1. Will you respond to my question then or would you rather just default to name calling again?

            So you don’t feel that comparing the executive order to Japanese internment camps and labeling it a ‘Muslim ban’ is overblown?

            1. Will you respond to my question then or would you rather just default to name calling again? So you don’t feel that comparing the executive order to Japanese internment camps and labeling it a ‘Muslim ban’ is overblown?

              Well, I certainly wouldn’t want to engage in name-calling. Best to stick to civil words like “pants-shitting.”

              In any case, Jacob was rather careful to distinguish Trump’s order from a blanket ban on Muslims, and Nick invoked the Japanese internment camps as a destination to avoid, not a place where we’ve currently arrived. So your description of their posts isn’t really right. But they can defend themselves; I’m here to discuss my post, not theirs.

              1. Yes, ‘pants shitting’ is definitely the most offensive phrase to ever be uttered on a Reason message board.

                I would quibble with your answer, but I appreciate the response. Don’t reflexively call people ‘Trumpkins’. Lest people begin calling you a ‘cosmo’.

                1. There are only two people who use the term “Trumpkin” unironically in the comments: Jesse…. and Shreek.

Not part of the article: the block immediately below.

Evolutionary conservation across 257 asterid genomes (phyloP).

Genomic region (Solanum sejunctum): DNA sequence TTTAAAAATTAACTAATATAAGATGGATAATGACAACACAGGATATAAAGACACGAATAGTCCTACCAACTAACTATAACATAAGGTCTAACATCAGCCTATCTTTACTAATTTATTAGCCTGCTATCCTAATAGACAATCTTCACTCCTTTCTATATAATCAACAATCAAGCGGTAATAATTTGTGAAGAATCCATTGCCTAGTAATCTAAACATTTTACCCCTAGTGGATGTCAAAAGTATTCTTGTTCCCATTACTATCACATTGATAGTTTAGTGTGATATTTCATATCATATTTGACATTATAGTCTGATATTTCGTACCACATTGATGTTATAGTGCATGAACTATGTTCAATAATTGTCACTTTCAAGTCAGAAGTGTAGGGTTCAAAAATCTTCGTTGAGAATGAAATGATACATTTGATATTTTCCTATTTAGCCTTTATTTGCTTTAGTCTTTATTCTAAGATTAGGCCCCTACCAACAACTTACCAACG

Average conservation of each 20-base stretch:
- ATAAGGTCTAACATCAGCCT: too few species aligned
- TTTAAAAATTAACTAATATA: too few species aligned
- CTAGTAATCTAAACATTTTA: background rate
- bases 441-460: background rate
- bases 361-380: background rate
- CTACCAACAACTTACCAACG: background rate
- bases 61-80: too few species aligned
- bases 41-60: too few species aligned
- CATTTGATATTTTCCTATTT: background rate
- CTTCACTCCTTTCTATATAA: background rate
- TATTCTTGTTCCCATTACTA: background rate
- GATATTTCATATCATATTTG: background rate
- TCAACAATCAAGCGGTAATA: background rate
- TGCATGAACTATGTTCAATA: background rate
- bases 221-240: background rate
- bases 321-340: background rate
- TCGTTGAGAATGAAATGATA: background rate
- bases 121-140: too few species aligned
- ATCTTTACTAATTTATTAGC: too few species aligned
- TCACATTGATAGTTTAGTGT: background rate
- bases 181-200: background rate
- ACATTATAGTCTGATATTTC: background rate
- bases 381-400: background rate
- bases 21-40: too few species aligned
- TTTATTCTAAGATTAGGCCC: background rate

/starting new rumors

                2. Don’t reflexively call people ‘Trumpkins’.

                  In all honesty, that wasn’t specifically about you so much as it was just me mocking the loose way “pants shitting” has been used in these parts lately. For all I know you hate Trump and just happened to grab that term because it’s part of the general Hit & Run vocabulary. So, hey, peace.

                  Lest people begin calling you a ‘cosmo’.

                  I think the first time someone called me a cosmo was back around 2008.

  15. Liberals say libertarians are all closet Republicans, and conservatives say libertarians are all closet Democrats.

    Which is it?

    1. I don’t really hear the latter as much besides from the most deranged and frothing Breitbart commenters, but in reality I think that conservatives share far more in common with libertarians than progressives do. At the very least, they’re willing to debate with you instead of the screaming nonsense you would get at the HuffPost for saying that you’re libertarian.

  16. The Fragile Power of Donald Trump

    Good. Let it be fragile. We have a constitution that defines separation of powers. It is far better to have a President kept in check by Congress and the Judiciary consistent with the Constitution than have two rubber-stamp branches who give the President whatever he wants.

    As to the “edifice of power” that surrounds the President, who constructed it? The insinuation seems to be that the President erected it himself, but it seems to me that most of the bricks were laid by others. Not just the media and academia, who build the edifice with gusto when their guy is in charge, but also the Congress, the Courts, and the voters themselves. It is good that we remember Presidential power is an edifice, but let us also not forget those who have, when it suited them, erected that edifice.